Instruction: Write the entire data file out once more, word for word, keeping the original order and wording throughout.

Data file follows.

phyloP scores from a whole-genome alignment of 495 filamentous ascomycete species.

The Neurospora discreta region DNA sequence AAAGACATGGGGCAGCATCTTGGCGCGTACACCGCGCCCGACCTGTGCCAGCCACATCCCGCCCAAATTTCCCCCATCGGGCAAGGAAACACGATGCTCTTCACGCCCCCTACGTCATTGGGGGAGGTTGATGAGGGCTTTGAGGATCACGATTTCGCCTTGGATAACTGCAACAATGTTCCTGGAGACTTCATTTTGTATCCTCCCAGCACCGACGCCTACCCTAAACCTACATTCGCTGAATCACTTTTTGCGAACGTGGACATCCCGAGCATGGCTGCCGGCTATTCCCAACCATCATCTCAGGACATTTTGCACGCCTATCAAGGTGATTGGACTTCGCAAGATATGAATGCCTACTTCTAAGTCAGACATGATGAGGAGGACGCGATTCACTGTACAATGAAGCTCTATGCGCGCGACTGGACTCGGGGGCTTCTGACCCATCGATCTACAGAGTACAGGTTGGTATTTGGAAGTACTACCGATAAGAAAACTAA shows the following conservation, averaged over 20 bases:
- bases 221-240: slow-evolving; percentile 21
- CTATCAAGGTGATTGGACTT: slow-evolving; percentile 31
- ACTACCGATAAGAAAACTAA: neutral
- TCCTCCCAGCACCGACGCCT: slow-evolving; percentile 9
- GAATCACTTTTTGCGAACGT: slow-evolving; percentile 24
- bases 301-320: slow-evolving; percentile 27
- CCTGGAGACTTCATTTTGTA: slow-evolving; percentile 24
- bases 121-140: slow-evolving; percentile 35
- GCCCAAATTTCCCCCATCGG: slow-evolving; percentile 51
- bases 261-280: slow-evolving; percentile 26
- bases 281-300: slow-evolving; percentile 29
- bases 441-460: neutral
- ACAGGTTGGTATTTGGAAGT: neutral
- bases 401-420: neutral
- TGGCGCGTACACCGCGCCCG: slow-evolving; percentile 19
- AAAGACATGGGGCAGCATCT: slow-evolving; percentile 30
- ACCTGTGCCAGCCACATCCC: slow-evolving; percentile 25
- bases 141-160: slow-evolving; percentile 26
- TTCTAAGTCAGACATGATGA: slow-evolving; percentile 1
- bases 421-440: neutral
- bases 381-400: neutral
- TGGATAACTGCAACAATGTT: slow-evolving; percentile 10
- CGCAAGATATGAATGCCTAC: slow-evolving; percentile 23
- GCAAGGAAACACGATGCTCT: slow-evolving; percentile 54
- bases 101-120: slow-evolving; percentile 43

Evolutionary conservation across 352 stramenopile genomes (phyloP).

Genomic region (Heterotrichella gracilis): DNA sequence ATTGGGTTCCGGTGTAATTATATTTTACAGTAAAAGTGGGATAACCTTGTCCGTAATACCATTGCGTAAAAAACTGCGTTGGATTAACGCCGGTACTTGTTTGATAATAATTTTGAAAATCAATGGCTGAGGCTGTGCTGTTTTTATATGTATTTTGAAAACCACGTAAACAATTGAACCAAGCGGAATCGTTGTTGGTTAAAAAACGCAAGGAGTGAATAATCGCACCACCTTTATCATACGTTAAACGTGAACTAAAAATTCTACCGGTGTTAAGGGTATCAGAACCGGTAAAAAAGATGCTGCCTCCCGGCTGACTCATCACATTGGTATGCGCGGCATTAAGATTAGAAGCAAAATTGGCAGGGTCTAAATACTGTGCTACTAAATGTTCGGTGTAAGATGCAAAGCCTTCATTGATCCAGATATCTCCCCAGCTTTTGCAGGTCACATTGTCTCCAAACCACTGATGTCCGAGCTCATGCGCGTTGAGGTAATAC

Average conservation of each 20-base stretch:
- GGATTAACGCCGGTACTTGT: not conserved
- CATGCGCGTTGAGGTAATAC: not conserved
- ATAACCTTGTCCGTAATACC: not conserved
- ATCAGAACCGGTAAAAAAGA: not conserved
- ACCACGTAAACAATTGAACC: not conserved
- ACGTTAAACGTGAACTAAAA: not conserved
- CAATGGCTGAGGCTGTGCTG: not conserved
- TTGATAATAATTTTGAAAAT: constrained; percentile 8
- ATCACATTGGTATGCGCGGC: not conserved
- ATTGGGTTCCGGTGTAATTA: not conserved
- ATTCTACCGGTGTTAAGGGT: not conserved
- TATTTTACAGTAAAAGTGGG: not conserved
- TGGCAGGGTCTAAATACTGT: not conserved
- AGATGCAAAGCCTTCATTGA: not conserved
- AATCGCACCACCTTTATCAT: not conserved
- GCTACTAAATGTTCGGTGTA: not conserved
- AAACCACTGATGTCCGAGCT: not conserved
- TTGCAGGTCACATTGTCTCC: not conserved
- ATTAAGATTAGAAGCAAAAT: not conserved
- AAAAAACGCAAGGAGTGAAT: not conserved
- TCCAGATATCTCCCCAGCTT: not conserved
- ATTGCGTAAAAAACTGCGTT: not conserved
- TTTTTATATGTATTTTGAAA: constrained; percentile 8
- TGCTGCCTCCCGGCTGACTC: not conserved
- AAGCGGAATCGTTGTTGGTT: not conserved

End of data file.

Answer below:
phyloP scores from a whole-genome alignment of 495 filamentous ascomycete species.

The Neurospora discreta region DNA sequence AAAGACATGGGGCAGCATCTTGGCGCGTACACCGCGCCCGACCTGTGCCAGCCACATCCCGCCCAAATTTCCCCCATCGGGCAAGGAAACACGATGCTCTTCACGCCCCCTACGTCATTGGGGGAGGTTGATGAGGGCTTTGAGGATCACGATTTCGCCTTGGATAACTGCAACAATGTTCCTGGAGACTTCATTTTGTATCCTCCCAGCACCGACGCCTACCCTAAACCTACATTCGCTGAATCACTTTTTGCGAACGTGGACATCCCGAGCATGGCTGCCGGCTATTCCCAACCATCATCTCAGGACATTTTGCACGCCTATCAAGGTGATTGGACTTCGCAAGATATGAATGCCTACTTCTAAGTCAGACATGATGAGGAGGACGCGATTCACTGTACAATGAAGCTCTATGCGCGCGACTGGACTCGGGGGCTTCTGACCCATCGATCTACAGAGTACAGGTTGGTATTTGGAAGTACTACCGATAAGAAAACTAA shows the following conservation, averaged over 20 bases:
- bases 221-240: slow-evolving; percentile 21
- CTATCAAGGTGATTGGACTT: slow-evolving; percentile 31
- ACTACCGATAAGAAAACTAA: neutral
- TCCTCCCAGCACCGACGCCT: slow-evolving; percentile 9
- GAATCACTTTTTGCGAACGT: slow-evolving; percentile 24
- bases 301-320: slow-evolving; percentile 27
- CCTGGAGACTTCATTTTGTA: slow-evolving; percentile 24
- bases 121-140: slow-evolving; percentile 35
- GCCCAAATTTCCCCCATCGG: slow-evolving; percentile 51
- bases 261-280: slow-evolving; percentile 26
- bases 281-300: slow-evolving; percentile 29
- bases 441-460: neutral
- ACAGGTTGGTATTTGGAAGT: neutral
- bases 401-420: neutral
- TGGCGCGTACACCGCGCCCG: slow-evolving; percentile 19
- AAAGACATGGGGCAGCATCT: slow-evolving; percentile 30
- ACCTGTGCCAGCCACATCCC: slow-evolving; percentile 25
- bases 141-160: slow-evolving; percentile 26
- TTCTAAGTCAGACATGATGA: slow-evolving; percentile 1
- bases 421-440: neutral
- bases 381-400: neutral
- TGGATAACTGCAACAATGTT: slow-evolving; percentile 10
- CGCAAGATATGAATGCCTAC: slow-evolving; percentile 23
- GCAAGGAAACACGATGCTCT: slow-evolving; percentile 54
- bases 101-120: slow-evolving; percentile 43

Evolutionary conservation across 352 stramenopile genomes (phyloP).

Genomic region (Heterotrichella gracilis): DNA sequence ATTGGGTTCCGGTGTAATTATATTTTACAGTAAAAGTGGGATAACCTTGTCCGTAATACCATTGCGTAAAAAACTGCGTTGGATTAACGCCGGTACTTGTTTGATAATAATTTTGAAAATCAATGGCTGAGGCTGTGCTGTTTTTATATGTATTTTGAAAACCACGTAAACAATTGAACCAAGCGGAATCGTTGTTGGTTAAAAAACGCAAGGAGTGAATAATCGCACCACCTTTATCATACGTTAAACGTGAACTAAAAATTCTACCGGTGTTAAGGGTATCAGAACCGGTAAAAAAGATGCTGCCTCCCGGCTGACTCATCACATTGGTATGCGCGGCATTAAGATTAGAAGCAAAATTGGCAGGGTCTAAATACTGTGCTACTAAATGTTCGGTGTAAGATGCAAAGCCTTCATTGATCCAGATATCTCCCCAGCTTTTGCAGGTCACATTGTCTCCAAACCACTGATGTCCGAGCTCATGCGCGTTGAGGTAATAC

Average conservation of each 20-base stretch:
- GGATTAACGCCGGTACTTGT: not conserved
- CATGCGCGTTGAGGTAATAC: not conserved
- ATAACCTTGTCCGTAATACC: not conserved
- ATCAGAACCGGTAAAAAAGA: not conserved
- ACCACGTAAACAATTGAACC: not conserved
- ACGTTAAACGTGAACTAAAA: not conserved
- CAATGGCTGAGGCTGTGCTG: not conserved
- TTGATAATAATTTTGAAAAT: constrained; percentile 8
- ATCACATTGGTATGCGCGGC: not conserved
- ATTGGGTTCCGGTGTAATTA: not conserved
- ATTCTACCGGTGTTAAGGGT: not conserved
- TATTTTACAGTAAAAGTGGG: not conserved
- TGGCAGGGTCTAAATACTGT: not conserved
- AGATGCAAAGCCTTCATTGA: not conserved
- AATCGCACCACCTTTATCAT: not conserved
- GCTACTAAATGTTCGGTGTA: not conserved
- AAACCACTGATGTCCGAGCT: not conserved
- TTGCAGGTCACATTGTCTCC: not conserved
- ATTAAGATTAGAAGCAAAAT: not conserved
- AAAAAACGCAAGGAGTGAAT: not conserved
- TCCAGATATCTCCCCAGCTT: not conserved
- ATTGCGTAAAAAACTGCGTT: not conserved
- TTTTTATATGTATTTTGAAA: constrained; percentile 8
- TGCTGCCTCCCGGCTGACTC: not conserved
- AAGCGGAATCGTTGTTGGTT: not conserved